Fasten the degree wheel to the crank.
Take a stiff 1/4-inch rod or similar material and sharpen one end to form a pointer.
Attach this pointer so that it rests very close to the damper to eliminate parallax viewing error.
Obtain a stout strip of steel about seven inches long, drill three holes, two for head bolts and one centered on piston.
Put a bolt in the center hole to stop piston movement.
This strip is then placed across the center of No. 1 cylinder bore and bolted on each end to secure it to the block.
Caution: Be sure that the strip of steel is rigid enough so that it will not be deflected when the piston contacts the center bolt stop.
Incidentally, the positive stop should be adjusted so as to stop the rotation the crankshaft in normal running direction (clockwise) until the piston crown lightly strikes this stop.
Now, radially turn and lock the degree wheel to the crankshaft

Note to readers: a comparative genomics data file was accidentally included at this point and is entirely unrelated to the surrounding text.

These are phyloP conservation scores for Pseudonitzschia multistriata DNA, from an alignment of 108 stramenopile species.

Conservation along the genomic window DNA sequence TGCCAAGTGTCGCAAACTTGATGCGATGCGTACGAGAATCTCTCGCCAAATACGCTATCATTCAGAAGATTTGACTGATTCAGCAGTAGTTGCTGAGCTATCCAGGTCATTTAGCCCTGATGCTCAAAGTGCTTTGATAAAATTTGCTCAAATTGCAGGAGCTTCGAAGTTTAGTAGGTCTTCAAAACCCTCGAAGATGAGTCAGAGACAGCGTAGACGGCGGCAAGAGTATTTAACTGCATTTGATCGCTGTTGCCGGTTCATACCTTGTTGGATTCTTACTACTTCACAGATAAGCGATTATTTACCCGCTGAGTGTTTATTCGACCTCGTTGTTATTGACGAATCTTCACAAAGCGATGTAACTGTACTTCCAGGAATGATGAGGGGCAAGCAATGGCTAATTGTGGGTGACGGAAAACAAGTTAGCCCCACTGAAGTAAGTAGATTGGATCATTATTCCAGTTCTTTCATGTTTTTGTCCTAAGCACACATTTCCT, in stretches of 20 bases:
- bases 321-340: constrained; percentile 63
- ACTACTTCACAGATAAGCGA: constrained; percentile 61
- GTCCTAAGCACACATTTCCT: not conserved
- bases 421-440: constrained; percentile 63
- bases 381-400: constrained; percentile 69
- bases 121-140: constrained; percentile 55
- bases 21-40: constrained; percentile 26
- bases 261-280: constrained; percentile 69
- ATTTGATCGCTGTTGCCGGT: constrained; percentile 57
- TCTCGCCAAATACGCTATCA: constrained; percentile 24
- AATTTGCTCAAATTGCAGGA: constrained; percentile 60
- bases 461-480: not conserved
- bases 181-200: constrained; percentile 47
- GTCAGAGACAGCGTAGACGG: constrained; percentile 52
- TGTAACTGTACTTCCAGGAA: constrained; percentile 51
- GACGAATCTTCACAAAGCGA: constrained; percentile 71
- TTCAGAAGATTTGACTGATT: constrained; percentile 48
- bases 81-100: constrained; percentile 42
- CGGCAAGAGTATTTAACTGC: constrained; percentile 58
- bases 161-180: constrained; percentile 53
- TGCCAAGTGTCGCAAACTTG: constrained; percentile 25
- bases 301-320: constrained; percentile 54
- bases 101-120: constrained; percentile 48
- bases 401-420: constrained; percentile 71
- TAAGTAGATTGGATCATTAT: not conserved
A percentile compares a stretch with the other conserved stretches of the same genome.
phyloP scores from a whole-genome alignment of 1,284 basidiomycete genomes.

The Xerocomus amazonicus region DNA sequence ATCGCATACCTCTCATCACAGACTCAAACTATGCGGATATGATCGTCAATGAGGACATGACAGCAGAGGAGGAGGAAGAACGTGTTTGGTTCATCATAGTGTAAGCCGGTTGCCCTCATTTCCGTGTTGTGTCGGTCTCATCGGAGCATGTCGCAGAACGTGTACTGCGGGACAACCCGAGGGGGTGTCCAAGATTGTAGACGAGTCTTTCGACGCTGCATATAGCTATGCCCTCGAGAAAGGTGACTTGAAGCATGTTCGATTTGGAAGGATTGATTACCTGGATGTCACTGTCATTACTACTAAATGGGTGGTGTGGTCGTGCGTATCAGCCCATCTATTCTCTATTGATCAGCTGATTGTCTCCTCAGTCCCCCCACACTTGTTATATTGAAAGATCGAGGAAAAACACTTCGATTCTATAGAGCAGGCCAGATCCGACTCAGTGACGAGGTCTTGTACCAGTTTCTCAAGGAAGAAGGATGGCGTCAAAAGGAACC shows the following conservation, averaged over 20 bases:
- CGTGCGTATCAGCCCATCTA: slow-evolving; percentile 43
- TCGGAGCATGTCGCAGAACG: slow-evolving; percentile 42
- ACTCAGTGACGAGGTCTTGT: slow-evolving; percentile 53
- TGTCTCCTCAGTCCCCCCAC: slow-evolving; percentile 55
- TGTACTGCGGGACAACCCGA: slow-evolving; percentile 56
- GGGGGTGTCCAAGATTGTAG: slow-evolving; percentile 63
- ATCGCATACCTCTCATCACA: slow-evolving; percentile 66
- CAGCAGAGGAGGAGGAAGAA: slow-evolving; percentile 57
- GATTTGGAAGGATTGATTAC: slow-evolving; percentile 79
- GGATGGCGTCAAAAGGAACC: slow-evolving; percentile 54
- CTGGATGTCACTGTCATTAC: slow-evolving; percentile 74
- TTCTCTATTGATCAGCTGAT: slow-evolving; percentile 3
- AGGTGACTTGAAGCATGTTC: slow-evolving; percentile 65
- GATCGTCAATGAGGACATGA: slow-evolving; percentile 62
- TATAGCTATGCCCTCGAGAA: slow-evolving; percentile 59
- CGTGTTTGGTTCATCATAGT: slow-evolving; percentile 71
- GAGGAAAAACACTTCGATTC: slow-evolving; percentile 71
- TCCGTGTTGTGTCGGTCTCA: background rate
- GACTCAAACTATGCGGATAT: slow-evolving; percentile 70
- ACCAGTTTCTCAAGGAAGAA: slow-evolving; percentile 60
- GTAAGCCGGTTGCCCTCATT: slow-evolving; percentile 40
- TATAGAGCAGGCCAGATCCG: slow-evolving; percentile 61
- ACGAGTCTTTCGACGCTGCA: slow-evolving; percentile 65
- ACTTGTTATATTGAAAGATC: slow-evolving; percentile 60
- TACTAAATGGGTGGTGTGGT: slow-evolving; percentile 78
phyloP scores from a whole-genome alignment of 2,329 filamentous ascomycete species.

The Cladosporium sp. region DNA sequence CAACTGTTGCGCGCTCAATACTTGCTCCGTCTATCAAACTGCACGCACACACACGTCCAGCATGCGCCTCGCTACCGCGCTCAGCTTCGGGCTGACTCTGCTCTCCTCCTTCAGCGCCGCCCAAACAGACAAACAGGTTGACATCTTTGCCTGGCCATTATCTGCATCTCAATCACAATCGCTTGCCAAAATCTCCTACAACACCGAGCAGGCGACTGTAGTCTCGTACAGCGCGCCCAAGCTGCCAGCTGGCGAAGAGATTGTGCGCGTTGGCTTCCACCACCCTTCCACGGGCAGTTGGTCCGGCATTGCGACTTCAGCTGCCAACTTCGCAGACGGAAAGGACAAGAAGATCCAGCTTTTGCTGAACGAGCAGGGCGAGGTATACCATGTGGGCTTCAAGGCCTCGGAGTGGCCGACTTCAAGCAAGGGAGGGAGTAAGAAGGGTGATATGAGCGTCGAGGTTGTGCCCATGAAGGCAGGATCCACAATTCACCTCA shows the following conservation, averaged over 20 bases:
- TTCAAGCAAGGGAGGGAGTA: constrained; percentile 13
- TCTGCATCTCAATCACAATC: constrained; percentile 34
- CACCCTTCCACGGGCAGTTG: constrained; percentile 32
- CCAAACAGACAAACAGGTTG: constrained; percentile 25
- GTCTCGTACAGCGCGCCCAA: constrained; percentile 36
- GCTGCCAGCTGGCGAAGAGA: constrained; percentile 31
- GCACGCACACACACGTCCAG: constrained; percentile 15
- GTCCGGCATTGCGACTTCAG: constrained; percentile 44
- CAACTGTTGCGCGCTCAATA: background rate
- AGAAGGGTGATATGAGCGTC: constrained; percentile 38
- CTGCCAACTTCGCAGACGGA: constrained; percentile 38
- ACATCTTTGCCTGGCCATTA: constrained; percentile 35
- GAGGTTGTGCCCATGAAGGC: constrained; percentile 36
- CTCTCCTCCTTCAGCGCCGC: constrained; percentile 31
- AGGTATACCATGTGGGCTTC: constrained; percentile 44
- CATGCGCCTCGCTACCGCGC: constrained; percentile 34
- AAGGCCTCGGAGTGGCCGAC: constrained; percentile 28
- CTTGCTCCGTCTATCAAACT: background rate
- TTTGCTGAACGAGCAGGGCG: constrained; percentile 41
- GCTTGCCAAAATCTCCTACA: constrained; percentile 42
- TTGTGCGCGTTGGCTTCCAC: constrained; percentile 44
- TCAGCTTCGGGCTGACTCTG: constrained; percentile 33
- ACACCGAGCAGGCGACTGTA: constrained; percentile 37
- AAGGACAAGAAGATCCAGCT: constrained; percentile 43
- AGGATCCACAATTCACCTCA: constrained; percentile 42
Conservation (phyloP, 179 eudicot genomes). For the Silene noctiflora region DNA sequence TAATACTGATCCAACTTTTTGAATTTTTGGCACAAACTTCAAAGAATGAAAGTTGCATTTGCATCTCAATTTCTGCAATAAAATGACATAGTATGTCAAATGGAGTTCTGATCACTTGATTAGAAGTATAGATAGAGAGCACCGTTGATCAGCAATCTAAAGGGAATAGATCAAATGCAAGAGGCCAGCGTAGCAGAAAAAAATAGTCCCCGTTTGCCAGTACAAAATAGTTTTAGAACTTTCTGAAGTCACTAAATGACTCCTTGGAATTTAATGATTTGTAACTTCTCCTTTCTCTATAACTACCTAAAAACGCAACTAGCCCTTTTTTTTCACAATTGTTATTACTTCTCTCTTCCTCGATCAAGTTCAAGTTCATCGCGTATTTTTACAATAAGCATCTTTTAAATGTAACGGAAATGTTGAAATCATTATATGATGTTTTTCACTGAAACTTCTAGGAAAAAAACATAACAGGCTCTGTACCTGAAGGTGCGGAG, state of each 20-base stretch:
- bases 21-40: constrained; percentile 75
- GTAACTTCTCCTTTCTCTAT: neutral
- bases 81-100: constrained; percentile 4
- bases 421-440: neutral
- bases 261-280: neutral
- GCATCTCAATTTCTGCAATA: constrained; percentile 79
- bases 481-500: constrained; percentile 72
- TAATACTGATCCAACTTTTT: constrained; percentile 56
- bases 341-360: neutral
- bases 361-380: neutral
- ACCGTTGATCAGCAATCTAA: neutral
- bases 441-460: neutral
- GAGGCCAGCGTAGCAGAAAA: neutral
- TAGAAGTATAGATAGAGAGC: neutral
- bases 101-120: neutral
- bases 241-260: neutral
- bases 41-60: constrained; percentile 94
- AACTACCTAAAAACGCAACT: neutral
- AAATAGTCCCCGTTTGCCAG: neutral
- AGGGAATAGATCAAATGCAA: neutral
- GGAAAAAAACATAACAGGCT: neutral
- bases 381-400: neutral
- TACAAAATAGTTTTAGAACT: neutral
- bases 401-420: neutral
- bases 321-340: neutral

at 40 degrees before T.D.C. at the pointer.
Rotate the crankshaft backwards to the positive stop.
If the degree wheel reads 40 degrees from T.D.C. you have hit Top Dead Center exactly, and the zero mark between the two 40 degree readings is absolute T.D.C..
However, if your readings were unbalanced, you will have to split the difference (your errors in degrees) by moving the degree wheel radially on the crankshaft.
Then, try again until you get exactly the same degree readings against the positive stop on either side of T.D.C.
NOTE: The lower the positive stop is located below T.D.C., the greater the degree readings will be.
The results will always be accurate.
T.D.C. always lies equidistant between the two positive stop readings.